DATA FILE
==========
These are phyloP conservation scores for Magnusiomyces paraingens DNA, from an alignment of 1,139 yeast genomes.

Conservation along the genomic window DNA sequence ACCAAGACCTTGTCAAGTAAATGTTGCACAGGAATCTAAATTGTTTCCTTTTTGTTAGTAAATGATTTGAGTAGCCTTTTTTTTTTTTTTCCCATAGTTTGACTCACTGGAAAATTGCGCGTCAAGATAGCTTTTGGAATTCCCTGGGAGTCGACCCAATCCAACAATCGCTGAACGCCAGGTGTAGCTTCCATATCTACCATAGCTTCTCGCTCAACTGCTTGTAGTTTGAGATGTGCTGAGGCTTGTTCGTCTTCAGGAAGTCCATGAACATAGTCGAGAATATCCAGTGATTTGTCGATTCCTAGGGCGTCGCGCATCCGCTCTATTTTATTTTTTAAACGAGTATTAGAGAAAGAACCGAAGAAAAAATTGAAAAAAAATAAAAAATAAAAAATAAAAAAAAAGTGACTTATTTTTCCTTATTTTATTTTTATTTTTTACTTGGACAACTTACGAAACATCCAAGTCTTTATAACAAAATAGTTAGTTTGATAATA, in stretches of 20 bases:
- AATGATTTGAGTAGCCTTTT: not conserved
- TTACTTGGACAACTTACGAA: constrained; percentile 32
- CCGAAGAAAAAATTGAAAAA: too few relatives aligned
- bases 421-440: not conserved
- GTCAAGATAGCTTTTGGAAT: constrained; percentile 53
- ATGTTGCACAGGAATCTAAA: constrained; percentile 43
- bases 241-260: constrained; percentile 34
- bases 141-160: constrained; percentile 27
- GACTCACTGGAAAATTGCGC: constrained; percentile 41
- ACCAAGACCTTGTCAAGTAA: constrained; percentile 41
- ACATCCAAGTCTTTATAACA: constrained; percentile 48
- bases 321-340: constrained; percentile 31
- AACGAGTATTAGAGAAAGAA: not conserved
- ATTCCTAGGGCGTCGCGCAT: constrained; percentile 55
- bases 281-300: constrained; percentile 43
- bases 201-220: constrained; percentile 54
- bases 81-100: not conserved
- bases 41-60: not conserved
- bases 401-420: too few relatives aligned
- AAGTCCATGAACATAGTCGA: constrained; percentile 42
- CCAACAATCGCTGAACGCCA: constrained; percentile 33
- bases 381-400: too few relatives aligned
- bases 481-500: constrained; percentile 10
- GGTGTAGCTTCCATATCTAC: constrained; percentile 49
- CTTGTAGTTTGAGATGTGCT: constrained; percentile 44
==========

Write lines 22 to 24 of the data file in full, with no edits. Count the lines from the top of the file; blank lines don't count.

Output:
- AAGTCCATGAACATAGTCGA: constrained; percentile 42
- CCAACAATCGCTGAACGCCA: constrained; percentile 33
- bases 381-400: too few relatives aligned